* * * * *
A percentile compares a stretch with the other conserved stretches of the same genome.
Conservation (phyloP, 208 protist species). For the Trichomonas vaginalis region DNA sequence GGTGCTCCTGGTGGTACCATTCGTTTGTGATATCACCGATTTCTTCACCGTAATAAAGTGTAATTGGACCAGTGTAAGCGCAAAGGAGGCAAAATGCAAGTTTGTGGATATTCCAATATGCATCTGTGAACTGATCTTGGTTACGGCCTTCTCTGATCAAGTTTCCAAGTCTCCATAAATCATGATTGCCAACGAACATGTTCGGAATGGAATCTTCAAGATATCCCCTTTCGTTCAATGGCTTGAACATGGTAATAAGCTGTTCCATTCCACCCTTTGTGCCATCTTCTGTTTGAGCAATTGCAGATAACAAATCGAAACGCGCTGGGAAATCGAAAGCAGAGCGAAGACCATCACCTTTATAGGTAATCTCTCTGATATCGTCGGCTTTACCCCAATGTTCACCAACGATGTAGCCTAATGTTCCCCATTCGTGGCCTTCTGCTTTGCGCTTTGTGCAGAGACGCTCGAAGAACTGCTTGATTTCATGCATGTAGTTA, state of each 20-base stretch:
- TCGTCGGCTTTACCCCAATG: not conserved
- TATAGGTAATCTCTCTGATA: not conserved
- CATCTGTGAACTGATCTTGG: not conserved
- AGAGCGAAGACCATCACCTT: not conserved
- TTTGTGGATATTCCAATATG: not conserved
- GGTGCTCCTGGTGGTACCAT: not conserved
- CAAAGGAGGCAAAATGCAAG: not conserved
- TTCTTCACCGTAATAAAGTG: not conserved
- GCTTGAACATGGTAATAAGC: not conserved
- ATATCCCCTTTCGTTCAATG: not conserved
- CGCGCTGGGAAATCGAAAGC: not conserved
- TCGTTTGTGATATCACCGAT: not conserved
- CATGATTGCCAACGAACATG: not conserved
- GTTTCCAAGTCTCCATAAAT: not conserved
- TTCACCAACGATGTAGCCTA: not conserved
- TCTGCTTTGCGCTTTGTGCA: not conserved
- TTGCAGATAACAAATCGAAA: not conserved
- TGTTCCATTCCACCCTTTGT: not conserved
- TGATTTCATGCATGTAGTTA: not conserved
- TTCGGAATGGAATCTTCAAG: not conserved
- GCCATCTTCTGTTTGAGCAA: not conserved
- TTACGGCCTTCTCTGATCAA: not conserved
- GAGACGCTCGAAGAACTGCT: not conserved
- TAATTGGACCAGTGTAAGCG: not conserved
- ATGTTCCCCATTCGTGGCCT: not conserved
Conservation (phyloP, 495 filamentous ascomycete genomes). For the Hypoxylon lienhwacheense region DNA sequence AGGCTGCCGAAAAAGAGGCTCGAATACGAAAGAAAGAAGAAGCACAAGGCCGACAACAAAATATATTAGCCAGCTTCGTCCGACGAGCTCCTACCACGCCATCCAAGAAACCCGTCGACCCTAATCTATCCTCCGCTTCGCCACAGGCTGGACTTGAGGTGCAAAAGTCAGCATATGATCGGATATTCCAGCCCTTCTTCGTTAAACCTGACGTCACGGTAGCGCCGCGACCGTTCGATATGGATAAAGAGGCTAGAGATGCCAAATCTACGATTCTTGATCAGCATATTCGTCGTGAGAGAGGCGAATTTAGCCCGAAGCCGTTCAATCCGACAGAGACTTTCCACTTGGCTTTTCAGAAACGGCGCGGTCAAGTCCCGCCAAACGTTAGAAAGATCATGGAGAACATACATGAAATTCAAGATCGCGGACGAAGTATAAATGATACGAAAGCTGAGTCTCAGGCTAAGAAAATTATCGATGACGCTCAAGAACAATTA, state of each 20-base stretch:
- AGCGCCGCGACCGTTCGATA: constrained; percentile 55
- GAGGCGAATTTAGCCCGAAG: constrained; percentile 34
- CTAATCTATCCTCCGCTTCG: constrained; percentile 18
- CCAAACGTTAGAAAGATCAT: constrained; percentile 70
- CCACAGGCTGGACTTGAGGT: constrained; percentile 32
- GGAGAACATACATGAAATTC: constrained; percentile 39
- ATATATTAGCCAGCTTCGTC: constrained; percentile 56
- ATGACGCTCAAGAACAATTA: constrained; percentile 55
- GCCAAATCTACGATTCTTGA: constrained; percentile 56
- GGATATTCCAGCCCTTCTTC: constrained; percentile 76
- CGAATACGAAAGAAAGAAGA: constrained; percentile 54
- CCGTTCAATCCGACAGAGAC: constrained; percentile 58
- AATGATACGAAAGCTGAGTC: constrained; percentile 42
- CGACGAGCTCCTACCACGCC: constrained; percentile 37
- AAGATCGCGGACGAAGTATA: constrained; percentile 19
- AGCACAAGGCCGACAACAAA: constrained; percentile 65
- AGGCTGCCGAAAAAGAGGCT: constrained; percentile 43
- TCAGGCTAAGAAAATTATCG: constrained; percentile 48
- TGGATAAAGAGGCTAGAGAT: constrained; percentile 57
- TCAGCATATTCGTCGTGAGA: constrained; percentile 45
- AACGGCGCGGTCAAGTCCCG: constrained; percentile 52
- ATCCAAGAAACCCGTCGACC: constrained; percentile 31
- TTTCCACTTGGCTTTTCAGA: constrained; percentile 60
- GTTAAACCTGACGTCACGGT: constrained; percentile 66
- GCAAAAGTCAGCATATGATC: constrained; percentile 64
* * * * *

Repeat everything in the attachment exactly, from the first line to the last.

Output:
A percentile compares a stretch with the other conserved stretches of the same genome.
Conservation (phyloP, 208 protist species). For the Trichomonas vaginalis region DNA sequence GGTGCTCCTGGTGGTACCATTCGTTTGTGATATCACCGATTTCTTCACCGTAATAAAGTGTAATTGGACCAGTGTAAGCGCAAAGGAGGCAAAATGCAAGTTTGTGGATATTCCAATATGCATCTGTGAACTGATCTTGGTTACGGCCTTCTCTGATCAAGTTTCCAAGTCTCCATAAATCATGATTGCCAACGAACATGTTCGGAATGGAATCTTCAAGATATCCCCTTTCGTTCAATGGCTTGAACATGGTAATAAGCTGTTCCATTCCACCCTTTGTGCCATCTTCTGTTTGAGCAATTGCAGATAACAAATCGAAACGCGCTGGGAAATCGAAAGCAGAGCGAAGACCATCACCTTTATAGGTAATCTCTCTGATATCGTCGGCTTTACCCCAATGTTCACCAACGATGTAGCCTAATGTTCCCCATTCGTGGCCTTCTGCTTTGCGCTTTGTGCAGAGACGCTCGAAGAACTGCTTGATTTCATGCATGTAGTTA, state of each 20-base stretch:
- TCGTCGGCTTTACCCCAATG: not conserved
- TATAGGTAATCTCTCTGATA: not conserved
- CATCTGTGAACTGATCTTGG: not conserved
- AGAGCGAAGACCATCACCTT: not conserved
- TTTGTGGATATTCCAATATG: not conserved
- GGTGCTCCTGGTGGTACCAT: not conserved
- CAAAGGAGGCAAAATGCAAG: not conserved
- TTCTTCACCGTAATAAAGTG: not conserved
- GCTTGAACATGGTAATAAGC: not conserved
- ATATCCCCTTTCGTTCAATG: not conserved
- CGCGCTGGGAAATCGAAAGC: not conserved
- TCGTTTGTGATATCACCGAT: not conserved
- CATGATTGCCAACGAACATG: not conserved
- GTTTCCAAGTCTCCATAAAT: not conserved
- TTCACCAACGATGTAGCCTA: not conserved
- TCTGCTTTGCGCTTTGTGCA: not conserved
- TTGCAGATAACAAATCGAAA: not conserved
- TGTTCCATTCCACCCTTTGT: not conserved
- TGATTTCATGCATGTAGTTA: not conserved
- TTCGGAATGGAATCTTCAAG: not conserved
- GCCATCTTCTGTTTGAGCAA: not conserved
- TTACGGCCTTCTCTGATCAA: not conserved
- GAGACGCTCGAAGAACTGCT: not conserved
- TAATTGGACCAGTGTAAGCG: not conserved
- ATGTTCCCCATTCGTGGCCT: not conserved
Conservation (phyloP, 495 filamentous ascomycete genomes). For the Hypoxylon lienhwacheense region DNA sequence AGGCTGCCGAAAAAGAGGCTCGAATACGAAAGAAAGAAGAAGCACAAGGCCGACAACAAAATATATTAGCCAGCTTCGTCCGACGAGCTCCTACCACGCCATCCAAGAAACCCGTCGACCCTAATCTATCCTCCGCTTCGCCACAGGCTGGACTTGAGGTGCAAAAGTCAGCATATGATCGGATATTCCAGCCCTTCTTCGTTAAACCTGACGTCACGGTAGCGCCGCGACCGTTCGATATGGATAAAGAGGCTAGAGATGCCAAATCTACGATTCTTGATCAGCATATTCGTCGTGAGAGAGGCGAATTTAGCCCGAAGCCGTTCAATCCGACAGAGACTTTCCACTTGGCTTTTCAGAAACGGCGCGGTCAAGTCCCGCCAAACGTTAGAAAGATCATGGAGAACATACATGAAATTCAAGATCGCGGACGAAGTATAAATGATACGAAAGCTGAGTCTCAGGCTAAGAAAATTATCGATGACGCTCAAGAACAATTA, state of each 20-base stretch:
- AGCGCCGCGACCGTTCGATA: constrained; percentile 55
- GAGGCGAATTTAGCCCGAAG: constrained; percentile 34
- CTAATCTATCCTCCGCTTCG: constrained; percentile 18
- CCAAACGTTAGAAAGATCAT: constrained; percentile 70
- CCACAGGCTGGACTTGAGGT: constrained; percentile 32
- GGAGAACATACATGAAATTC: constrained; percentile 39
- ATATATTAGCCAGCTTCGTC: constrained; percentile 56
- ATGACGCTCAAGAACAATTA: constrained; percentile 55
- GCCAAATCTACGATTCTTGA: constrained; percentile 56
- GGATATTCCAGCCCTTCTTC: constrained; percentile 76
- CGAATACGAAAGAAAGAAGA: constrained; percentile 54
- CCGTTCAATCCGACAGAGAC: constrained; percentile 58
- AATGATACGAAAGCTGAGTC: constrained; percentile 42
- CGACGAGCTCCTACCACGCC: constrained; percentile 37
- AAGATCGCGGACGAAGTATA: constrained; percentile 19
- AGCACAAGGCCGACAACAAA: constrained; percentile 65
- AGGCTGCCGAAAAAGAGGCT: constrained; percentile 43
- TCAGGCTAAGAAAATTATCG: constrained; percentile 48
- TGGATAAAGAGGCTAGAGAT: constrained; percentile 57
- TCAGCATATTCGTCGTGAGA: constrained; percentile 45
- AACGGCGCGGTCAAGTCCCG: constrained; percentile 52
- ATCCAAGAAACCCGTCGACC: constrained; percentile 31
- TTTCCACTTGGCTTTTCAGA: constrained; percentile 60
- GTTAAACCTGACGTCACGGT: constrained; percentile 66
- GCAAAAGTCAGCATATGATC: constrained; percentile 64